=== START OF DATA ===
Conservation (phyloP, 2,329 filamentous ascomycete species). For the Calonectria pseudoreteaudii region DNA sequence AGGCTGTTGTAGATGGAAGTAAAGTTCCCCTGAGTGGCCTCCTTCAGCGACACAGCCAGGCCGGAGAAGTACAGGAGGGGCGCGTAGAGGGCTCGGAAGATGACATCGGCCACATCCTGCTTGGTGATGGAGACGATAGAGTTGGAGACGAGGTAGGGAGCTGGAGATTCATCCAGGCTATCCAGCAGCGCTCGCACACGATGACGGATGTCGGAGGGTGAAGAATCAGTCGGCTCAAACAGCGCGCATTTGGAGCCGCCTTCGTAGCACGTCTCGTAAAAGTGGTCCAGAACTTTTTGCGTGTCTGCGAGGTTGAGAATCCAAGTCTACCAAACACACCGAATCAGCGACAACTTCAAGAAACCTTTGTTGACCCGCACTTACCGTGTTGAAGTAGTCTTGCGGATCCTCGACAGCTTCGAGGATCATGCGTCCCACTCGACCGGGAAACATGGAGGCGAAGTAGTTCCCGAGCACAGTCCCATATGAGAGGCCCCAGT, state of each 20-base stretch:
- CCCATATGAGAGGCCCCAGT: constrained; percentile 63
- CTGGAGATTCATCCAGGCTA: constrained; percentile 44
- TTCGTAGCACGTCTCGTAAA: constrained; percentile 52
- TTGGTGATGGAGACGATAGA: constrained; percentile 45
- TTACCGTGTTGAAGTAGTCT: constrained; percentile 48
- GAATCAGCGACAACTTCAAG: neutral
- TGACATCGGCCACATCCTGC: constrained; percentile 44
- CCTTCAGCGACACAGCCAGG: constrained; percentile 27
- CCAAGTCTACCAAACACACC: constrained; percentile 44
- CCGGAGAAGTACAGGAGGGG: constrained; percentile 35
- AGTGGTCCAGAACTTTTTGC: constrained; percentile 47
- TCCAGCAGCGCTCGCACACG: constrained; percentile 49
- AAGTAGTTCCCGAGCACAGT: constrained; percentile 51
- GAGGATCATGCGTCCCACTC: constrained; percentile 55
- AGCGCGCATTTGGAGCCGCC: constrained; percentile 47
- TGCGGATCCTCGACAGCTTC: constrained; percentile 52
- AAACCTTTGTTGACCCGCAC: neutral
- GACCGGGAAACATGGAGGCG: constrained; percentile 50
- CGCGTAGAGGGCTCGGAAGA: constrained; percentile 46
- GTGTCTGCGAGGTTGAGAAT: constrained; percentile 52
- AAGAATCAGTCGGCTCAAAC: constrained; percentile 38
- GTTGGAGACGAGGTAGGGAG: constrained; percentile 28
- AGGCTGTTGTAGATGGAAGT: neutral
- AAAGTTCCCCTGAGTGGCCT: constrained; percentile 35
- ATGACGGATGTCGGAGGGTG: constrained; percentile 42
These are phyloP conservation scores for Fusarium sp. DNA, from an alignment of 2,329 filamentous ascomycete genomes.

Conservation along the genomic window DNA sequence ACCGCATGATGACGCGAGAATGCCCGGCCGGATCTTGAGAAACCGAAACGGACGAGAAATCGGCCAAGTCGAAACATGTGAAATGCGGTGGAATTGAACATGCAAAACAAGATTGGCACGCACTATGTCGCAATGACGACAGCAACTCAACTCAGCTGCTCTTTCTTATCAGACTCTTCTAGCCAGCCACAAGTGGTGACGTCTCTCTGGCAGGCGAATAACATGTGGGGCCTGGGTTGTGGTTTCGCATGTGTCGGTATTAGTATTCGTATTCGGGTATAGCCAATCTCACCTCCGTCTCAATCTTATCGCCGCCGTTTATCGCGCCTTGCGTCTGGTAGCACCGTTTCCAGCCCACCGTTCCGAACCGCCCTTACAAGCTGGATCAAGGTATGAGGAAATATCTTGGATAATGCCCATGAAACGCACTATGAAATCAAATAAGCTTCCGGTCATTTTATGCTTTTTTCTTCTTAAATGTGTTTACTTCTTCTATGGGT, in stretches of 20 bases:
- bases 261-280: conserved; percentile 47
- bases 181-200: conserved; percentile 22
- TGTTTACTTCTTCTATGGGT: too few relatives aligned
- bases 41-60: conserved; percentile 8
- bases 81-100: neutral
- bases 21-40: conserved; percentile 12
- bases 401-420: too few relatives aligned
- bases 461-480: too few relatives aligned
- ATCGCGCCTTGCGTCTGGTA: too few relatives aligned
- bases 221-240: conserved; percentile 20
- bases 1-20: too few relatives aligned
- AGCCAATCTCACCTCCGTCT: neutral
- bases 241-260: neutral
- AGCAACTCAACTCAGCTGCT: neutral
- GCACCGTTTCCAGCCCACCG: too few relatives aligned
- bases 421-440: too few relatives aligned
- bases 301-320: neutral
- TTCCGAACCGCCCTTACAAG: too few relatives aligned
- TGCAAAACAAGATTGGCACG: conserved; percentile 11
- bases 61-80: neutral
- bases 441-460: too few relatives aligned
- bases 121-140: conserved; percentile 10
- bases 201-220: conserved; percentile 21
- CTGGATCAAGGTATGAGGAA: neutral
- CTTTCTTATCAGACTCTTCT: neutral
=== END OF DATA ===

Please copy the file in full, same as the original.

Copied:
Conservation (phyloP, 2,329 filamentous ascomycete species). For the Calonectria pseudoreteaudii region DNA sequence AGGCTGTTGTAGATGGAAGTAAAGTTCCCCTGAGTGGCCTCCTTCAGCGACACAGCCAGGCCGGAGAAGTACAGGAGGGGCGCGTAGAGGGCTCGGAAGATGACATCGGCCACATCCTGCTTGGTGATGGAGACGATAGAGTTGGAGACGAGGTAGGGAGCTGGAGATTCATCCAGGCTATCCAGCAGCGCTCGCACACGATGACGGATGTCGGAGGGTGAAGAATCAGTCGGCTCAAACAGCGCGCATTTGGAGCCGCCTTCGTAGCACGTCTCGTAAAAGTGGTCCAGAACTTTTTGCGTGTCTGCGAGGTTGAGAATCCAAGTCTACCAAACACACCGAATCAGCGACAACTTCAAGAAACCTTTGTTGACCCGCACTTACCGTGTTGAAGTAGTCTTGCGGATCCTCGACAGCTTCGAGGATCATGCGTCCCACTCGACCGGGAAACATGGAGGCGAAGTAGTTCCCGAGCACAGTCCCATATGAGAGGCCCCAGT, state of each 20-base stretch:
- CCCATATGAGAGGCCCCAGT: constrained; percentile 63
- CTGGAGATTCATCCAGGCTA: constrained; percentile 44
- TTCGTAGCACGTCTCGTAAA: constrained; percentile 52
- TTGGTGATGGAGACGATAGA: constrained; percentile 45
- TTACCGTGTTGAAGTAGTCT: constrained; percentile 48
- GAATCAGCGACAACTTCAAG: neutral
- TGACATCGGCCACATCCTGC: constrained; percentile 44
- CCTTCAGCGACACAGCCAGG: constrained; percentile 27
- CCAAGTCTACCAAACACACC: constrained; percentile 44
- CCGGAGAAGTACAGGAGGGG: constrained; percentile 35
- AGTGGTCCAGAACTTTTTGC: constrained; percentile 47
- TCCAGCAGCGCTCGCACACG: constrained; percentile 49
- AAGTAGTTCCCGAGCACAGT: constrained; percentile 51
- GAGGATCATGCGTCCCACTC: constrained; percentile 55
- AGCGCGCATTTGGAGCCGCC: constrained; percentile 47
- TGCGGATCCTCGACAGCTTC: constrained; percentile 52
- AAACCTTTGTTGACCCGCAC: neutral
- GACCGGGAAACATGGAGGCG: constrained; percentile 50
- CGCGTAGAGGGCTCGGAAGA: constrained; percentile 46
- GTGTCTGCGAGGTTGAGAAT: constrained; percentile 52
- AAGAATCAGTCGGCTCAAAC: constrained; percentile 38
- GTTGGAGACGAGGTAGGGAG: constrained; percentile 28
- AGGCTGTTGTAGATGGAAGT: neutral
- AAAGTTCCCCTGAGTGGCCT: constrained; percentile 35
- ATGACGGATGTCGGAGGGTG: constrained; percentile 42
These are phyloP conservation scores for Fusarium sp. DNA, from an alignment of 2,329 filamentous ascomycete genomes.

Conservation along the genomic window DNA sequence ACCGCATGATGACGCGAGAATGCCCGGCCGGATCTTGAGAAACCGAAACGGACGAGAAATCGGCCAAGTCGAAACATGTGAAATGCGGTGGAATTGAACATGCAAAACAAGATTGGCACGCACTATGTCGCAATGACGACAGCAACTCAACTCAGCTGCTCTTTCTTATCAGACTCTTCTAGCCAGCCACAAGTGGTGACGTCTCTCTGGCAGGCGAATAACATGTGGGGCCTGGGTTGTGGTTTCGCATGTGTCGGTATTAGTATTCGTATTCGGGTATAGCCAATCTCACCTCCGTCTCAATCTTATCGCCGCCGTTTATCGCGCCTTGCGTCTGGTAGCACCGTTTCCAGCCCACCGTTCCGAACCGCCCTTACAAGCTGGATCAAGGTATGAGGAAATATCTTGGATAATGCCCATGAAACGCACTATGAAATCAAATAAGCTTCCGGTCATTTTATGCTTTTTTCTTCTTAAATGTGTTTACTTCTTCTATGGGT, in stretches of 20 bases:
- bases 261-280: conserved; percentile 47
- bases 181-200: conserved; percentile 22
- TGTTTACTTCTTCTATGGGT: too few relatives aligned
- bases 41-60: conserved; percentile 8
- bases 81-100: neutral
- bases 21-40: conserved; percentile 12
- bases 401-420: too few relatives aligned
- bases 461-480: too few relatives aligned
- ATCGCGCCTTGCGTCTGGTA: too few relatives aligned
- bases 221-240: conserved; percentile 20
- bases 1-20: too few relatives aligned
- AGCCAATCTCACCTCCGTCT: neutral
- bases 241-260: neutral
- AGCAACTCAACTCAGCTGCT: neutral
- GCACCGTTTCCAGCCCACCG: too few relatives aligned
- bases 421-440: too few relatives aligned
- bases 301-320: neutral
- TTCCGAACCGCCCTTACAAG: too few relatives aligned
- TGCAAAACAAGATTGGCACG: conserved; percentile 11
- bases 61-80: neutral
- bases 441-460: too few relatives aligned
- bases 121-140: conserved; percentile 10
- bases 201-220: conserved; percentile 21
- CTGGATCAAGGTATGAGGAA: neutral
- CTTTCTTATCAGACTCTTCT: neutral